Huge congratulations to Kia Nobre, Professor of Translational Cognitive Neuroscience, for being awarded the C.L. de Carvalho-Heineken Prize for Cognitive Science 2022. The award honours her innovative approach to imaging and understanding the human brain as well as the impact of this work on numerous subfields of cognitive neuroscience, including attention, working memory, long-term memory, and language. The Heineken Prizes – awarded every two years to five distinguished researchers – are the Netherlands’ most prestigious international science prizes.
The selection jury (with chair Roshan Cools, Professor of Cognitive Neuropsychiatry at Radboud University Nijmegen and the Donders Institute for Brain, Cognition, and Behaviour) was impressed not only by the depth but also by the breadth of Kia's research, and its impact. It identified her as a pioneering and distinguished researcher who has helped to pioneer the transition from cognitive psychology to cognitive neuroscience. Kia was among the first to use several revolutionary techniques to image the brain. For example, early in her career, she measured brain activity via electrodes in the brains of epilepsy patients who had had these electrodes implanted. This led to the discovery of new areas of the brain that play a role in processing words, a major breakthrough in understanding the language network in the human brain. The jury also recognises her commitment to promoting diversity and inclusion, for her exceptional mentoring and leadership skills, and calls her a role model for women scientists.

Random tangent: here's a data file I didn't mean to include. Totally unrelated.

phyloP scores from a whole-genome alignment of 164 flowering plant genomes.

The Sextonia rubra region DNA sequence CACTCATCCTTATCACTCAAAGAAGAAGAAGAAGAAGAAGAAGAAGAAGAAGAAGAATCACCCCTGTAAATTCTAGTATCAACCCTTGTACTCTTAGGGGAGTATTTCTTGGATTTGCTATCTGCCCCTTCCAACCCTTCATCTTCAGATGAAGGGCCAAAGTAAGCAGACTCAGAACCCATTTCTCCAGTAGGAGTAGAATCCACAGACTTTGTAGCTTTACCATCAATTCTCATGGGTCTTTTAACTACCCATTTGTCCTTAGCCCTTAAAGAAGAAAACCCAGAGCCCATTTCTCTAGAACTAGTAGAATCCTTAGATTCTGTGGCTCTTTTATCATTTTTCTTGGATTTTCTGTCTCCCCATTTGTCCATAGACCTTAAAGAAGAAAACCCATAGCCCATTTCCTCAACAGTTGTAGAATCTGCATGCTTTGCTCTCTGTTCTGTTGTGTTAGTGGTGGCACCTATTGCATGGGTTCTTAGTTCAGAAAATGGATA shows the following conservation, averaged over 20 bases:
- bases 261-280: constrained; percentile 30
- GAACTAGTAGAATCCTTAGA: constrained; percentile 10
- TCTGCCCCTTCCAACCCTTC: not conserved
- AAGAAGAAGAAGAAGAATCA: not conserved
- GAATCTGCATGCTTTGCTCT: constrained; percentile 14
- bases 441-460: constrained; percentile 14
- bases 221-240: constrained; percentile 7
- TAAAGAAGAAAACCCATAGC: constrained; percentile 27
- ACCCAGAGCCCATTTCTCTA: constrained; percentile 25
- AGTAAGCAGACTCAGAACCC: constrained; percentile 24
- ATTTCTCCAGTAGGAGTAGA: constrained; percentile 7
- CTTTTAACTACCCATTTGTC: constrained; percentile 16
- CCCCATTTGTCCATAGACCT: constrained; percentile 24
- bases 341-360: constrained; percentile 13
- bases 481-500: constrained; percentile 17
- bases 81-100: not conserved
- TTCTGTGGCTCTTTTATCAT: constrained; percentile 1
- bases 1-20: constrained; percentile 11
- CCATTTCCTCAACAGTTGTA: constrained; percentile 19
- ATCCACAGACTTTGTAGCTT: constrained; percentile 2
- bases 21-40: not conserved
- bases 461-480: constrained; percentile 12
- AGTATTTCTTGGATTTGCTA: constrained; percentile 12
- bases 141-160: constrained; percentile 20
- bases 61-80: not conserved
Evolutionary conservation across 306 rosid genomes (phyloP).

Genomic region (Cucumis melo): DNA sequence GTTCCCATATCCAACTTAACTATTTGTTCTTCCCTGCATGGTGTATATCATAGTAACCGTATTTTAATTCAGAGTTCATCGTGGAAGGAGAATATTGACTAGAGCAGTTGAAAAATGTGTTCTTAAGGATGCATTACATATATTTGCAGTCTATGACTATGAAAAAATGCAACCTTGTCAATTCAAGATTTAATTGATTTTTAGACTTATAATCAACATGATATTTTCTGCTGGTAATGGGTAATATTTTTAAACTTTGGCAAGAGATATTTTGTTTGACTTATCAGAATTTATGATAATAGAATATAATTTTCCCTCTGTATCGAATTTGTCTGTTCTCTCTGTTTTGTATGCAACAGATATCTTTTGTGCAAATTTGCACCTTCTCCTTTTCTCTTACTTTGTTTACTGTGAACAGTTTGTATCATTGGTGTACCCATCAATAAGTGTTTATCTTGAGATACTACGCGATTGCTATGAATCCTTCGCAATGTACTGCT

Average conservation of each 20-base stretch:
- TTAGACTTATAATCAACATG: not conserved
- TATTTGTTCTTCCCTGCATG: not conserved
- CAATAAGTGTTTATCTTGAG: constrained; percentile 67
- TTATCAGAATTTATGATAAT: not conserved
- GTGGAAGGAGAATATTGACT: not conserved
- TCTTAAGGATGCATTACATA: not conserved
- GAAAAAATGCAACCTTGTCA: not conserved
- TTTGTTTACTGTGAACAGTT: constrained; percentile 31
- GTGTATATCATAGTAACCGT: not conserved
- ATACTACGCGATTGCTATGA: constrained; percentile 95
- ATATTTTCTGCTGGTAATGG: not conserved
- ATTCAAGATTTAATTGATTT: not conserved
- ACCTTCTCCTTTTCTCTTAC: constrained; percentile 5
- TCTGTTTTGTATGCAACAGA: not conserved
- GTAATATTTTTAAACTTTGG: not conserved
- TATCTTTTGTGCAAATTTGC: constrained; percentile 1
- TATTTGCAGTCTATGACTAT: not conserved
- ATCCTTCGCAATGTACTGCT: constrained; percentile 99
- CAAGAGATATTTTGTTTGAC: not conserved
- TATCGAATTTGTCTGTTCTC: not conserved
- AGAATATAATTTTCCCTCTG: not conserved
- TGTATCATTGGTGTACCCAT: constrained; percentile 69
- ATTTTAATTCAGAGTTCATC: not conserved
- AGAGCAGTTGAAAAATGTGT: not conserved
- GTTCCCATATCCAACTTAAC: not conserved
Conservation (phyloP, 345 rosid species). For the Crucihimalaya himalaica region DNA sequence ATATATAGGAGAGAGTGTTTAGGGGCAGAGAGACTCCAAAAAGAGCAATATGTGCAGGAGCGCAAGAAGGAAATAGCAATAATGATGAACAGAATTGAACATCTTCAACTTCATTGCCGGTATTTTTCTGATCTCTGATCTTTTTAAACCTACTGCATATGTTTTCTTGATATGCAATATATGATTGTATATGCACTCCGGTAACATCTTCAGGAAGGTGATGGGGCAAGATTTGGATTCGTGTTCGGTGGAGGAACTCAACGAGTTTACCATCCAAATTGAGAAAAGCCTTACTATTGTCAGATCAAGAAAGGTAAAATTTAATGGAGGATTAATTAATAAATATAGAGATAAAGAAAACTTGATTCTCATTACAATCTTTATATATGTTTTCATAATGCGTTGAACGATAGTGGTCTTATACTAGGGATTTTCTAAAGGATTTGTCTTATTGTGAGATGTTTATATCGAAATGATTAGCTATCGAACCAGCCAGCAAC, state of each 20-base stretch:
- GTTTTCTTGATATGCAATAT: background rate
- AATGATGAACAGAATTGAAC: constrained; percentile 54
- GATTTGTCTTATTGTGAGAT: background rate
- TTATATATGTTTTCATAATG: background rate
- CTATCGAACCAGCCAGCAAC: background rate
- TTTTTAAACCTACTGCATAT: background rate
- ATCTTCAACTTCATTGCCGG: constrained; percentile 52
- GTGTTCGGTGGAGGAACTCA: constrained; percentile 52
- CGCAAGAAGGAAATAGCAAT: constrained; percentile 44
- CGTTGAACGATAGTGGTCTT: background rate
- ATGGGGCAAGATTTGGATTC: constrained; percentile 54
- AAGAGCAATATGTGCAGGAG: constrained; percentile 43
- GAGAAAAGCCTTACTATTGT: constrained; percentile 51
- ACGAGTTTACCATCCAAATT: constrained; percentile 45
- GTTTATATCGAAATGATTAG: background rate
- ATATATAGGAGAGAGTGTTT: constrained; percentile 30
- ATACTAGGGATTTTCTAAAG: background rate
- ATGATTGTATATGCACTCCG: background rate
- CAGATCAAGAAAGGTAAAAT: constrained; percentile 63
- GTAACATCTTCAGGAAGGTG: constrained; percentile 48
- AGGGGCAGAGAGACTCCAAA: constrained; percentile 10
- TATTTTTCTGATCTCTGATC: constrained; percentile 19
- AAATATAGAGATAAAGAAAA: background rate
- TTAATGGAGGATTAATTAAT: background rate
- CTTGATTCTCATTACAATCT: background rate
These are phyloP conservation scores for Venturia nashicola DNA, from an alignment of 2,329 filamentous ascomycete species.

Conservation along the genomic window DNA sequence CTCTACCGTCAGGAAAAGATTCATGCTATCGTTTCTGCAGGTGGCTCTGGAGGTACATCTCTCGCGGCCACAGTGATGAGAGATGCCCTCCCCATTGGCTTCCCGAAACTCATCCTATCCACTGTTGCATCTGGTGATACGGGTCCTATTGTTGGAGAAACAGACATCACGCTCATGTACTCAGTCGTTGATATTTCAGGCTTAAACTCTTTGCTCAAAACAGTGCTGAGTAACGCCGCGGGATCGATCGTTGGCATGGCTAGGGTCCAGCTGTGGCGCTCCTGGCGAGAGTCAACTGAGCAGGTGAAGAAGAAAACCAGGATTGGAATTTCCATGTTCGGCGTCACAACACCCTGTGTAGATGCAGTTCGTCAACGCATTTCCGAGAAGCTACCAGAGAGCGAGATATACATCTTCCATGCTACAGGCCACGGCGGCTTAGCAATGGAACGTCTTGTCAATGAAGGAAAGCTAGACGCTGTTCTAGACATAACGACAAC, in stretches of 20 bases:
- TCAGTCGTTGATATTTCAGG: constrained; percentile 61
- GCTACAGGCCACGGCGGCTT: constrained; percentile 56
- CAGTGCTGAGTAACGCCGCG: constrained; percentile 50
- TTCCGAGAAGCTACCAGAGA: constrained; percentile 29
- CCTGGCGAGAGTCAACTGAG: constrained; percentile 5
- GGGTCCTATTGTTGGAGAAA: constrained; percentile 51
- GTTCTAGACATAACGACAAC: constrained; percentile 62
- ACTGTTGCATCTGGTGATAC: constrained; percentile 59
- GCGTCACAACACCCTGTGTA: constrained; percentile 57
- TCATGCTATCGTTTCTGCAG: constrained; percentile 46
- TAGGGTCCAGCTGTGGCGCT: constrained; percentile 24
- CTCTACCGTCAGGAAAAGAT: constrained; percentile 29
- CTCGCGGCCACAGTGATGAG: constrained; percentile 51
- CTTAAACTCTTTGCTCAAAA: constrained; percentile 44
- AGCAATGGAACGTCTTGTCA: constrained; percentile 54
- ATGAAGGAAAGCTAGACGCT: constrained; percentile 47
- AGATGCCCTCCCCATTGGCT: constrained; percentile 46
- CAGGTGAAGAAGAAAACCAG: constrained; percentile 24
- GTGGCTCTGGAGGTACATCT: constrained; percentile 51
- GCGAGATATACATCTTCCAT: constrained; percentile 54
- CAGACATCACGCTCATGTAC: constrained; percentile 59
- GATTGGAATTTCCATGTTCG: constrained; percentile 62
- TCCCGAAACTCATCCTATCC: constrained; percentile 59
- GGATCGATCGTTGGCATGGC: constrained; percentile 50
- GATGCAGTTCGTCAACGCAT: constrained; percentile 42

I’m deeply humbled and over the moon to receive the C.L. de Carvalho-Heineken Prize for Cognitive Neuroscience. I feel beyond lucky to be at the confluence of so many inspirations, influences, perspectives, ideas, methodological know-how, and empirical investigations of so many talented and generous people. Thank you to my wonderful mentors, students, research fellows, and colleagues. For [my husband] Luciano’s boundless love and support, there simply are no words.
Read the full story on the Department of Experimental Psychology website.